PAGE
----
Discus thrower packs on 80 pounds to make NFL run with Bills

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Gerhard de Beer arrived at the University of Arizona on July 30, 2013 as a 6-foot-7, 240-pound South African discus thrower intent on becoming a football player.

He walked off the Buffalo Bills' practice field on June 14, 2018 as a 320-pound offensive tackle having completed his first NFL minicamp more than 8,000 miles from his hometown of nike nfl jerseys china

De Beer, who turns 24 on Thursday, is attempting to join former Pro Bowl kicker Gary Anderson and former wide receiver Jerome Pathon as part of a small group of South African natives to play a sport unfamiliar to most in their home country.

The journey to the NFL for de Beer meant sacrificing his six-pack abs and putting his promising track and field career on hold to explore a curiosity about football. It meant enduring nights of vomiting protein shakes and sleeping upright to keep down his daily diet of about 8,000 calories. It meant sitting in countless hours of meetings with Arizona graduate assistant coach Cory Zirbel to build his knowledge of the game from nothing.4

Yet when de Beer fulfilled the next step of his football dream by signing with the Bills as an undrafted free agent in May, none of his work the past five years could have prepared him for a conversation during organized team activities with Bills coach Sean McDermott -- about whiffle ball.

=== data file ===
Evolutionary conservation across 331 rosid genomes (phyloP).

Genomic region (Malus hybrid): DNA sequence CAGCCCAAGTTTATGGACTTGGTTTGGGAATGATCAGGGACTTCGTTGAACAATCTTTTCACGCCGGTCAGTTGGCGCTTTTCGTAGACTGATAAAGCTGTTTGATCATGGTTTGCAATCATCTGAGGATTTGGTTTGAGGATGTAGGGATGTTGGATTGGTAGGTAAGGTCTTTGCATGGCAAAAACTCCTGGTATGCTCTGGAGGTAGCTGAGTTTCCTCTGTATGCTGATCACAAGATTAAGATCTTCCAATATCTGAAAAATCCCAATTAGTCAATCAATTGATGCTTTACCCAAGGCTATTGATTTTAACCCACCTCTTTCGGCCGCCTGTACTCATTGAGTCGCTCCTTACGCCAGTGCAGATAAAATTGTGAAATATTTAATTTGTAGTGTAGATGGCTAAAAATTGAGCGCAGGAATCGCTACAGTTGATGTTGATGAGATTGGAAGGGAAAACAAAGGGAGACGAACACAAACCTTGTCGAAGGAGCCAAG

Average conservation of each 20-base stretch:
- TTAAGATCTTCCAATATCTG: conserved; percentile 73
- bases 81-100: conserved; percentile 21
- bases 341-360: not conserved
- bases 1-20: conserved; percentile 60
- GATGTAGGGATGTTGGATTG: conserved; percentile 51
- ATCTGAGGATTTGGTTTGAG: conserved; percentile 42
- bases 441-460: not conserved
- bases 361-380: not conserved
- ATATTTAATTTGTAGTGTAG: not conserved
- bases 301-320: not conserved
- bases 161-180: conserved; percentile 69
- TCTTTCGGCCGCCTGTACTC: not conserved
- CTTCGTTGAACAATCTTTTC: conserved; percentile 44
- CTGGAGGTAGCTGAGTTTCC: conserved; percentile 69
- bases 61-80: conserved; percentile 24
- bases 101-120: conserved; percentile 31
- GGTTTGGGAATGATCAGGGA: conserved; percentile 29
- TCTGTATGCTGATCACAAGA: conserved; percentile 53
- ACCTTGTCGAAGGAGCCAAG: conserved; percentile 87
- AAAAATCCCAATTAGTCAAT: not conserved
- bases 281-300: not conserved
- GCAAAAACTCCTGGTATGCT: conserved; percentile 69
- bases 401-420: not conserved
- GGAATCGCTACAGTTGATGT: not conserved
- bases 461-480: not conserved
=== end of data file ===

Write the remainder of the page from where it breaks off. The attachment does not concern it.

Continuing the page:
"[De Beer] turned to the guys and he said, ‘What’s whiffle ball?’" McDermott recalled with a chuckle earlier this month. "You start there and say, ‘Hey, big challenge [for him in the United States].'"

"They looked at me like I was joking," de Beer told ESPN. "[I said], 'No seriously, is somebody going to tell me or do I have to go look it up?' So they said it’s like baseball but the ball has air in it. I said that sounds really tricky."

Not as tricky as trying to learn the cultural ins and outs of a foreign country, never mind a sport he admits he "knew nothing" about before moving to the United nike nfl jerseys cheap

"There is no manual on How To Do America 101," he said earlier this month. "It’s something that you have to experience and learn as time goes on. Just yesterday I learned a term that was derogatory that I probably shouldn’t use. It’s just things that I don’t know. I’m not trying to offend anybody; it’s just making conversation.

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